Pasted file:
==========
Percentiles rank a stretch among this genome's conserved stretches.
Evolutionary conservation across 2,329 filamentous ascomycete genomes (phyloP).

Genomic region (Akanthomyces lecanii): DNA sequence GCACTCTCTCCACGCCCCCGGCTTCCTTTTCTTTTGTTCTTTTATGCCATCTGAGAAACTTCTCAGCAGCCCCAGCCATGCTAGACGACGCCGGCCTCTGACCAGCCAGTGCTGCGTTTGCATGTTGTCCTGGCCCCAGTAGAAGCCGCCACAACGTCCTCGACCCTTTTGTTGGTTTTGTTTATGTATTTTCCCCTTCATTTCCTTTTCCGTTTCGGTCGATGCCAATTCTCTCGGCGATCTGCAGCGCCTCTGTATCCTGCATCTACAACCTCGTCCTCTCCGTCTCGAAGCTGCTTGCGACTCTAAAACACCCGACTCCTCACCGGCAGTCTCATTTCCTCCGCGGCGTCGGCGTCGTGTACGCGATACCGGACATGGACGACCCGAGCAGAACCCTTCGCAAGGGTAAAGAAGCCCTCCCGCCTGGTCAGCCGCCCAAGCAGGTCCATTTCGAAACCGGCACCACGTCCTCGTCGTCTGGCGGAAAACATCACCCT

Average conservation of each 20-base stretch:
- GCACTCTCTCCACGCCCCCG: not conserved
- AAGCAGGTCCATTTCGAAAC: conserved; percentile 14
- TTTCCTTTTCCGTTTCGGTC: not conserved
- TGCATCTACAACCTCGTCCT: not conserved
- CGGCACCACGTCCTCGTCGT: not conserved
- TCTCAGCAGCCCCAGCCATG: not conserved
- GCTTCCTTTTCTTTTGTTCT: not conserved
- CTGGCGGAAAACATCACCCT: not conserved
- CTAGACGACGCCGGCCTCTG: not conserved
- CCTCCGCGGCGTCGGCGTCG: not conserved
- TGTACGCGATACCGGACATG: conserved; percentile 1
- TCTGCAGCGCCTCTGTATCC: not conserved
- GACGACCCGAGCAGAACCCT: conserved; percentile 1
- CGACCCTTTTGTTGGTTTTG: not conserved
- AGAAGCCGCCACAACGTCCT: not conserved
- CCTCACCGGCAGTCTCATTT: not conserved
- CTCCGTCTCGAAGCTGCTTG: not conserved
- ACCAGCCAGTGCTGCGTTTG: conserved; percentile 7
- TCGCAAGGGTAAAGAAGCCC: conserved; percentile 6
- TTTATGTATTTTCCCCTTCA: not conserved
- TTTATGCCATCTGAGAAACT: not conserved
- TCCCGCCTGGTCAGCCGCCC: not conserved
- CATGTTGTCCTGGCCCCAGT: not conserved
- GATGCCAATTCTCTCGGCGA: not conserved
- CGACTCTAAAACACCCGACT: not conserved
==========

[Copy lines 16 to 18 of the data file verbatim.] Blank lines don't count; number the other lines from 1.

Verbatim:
- TCTGCAGCGCCTCTGTATCC: not conserved
- GACGACCCGAGCAGAACCCT: conserved; percentile 1
- CGACCCTTTTGTTGGTTTTG: not conserved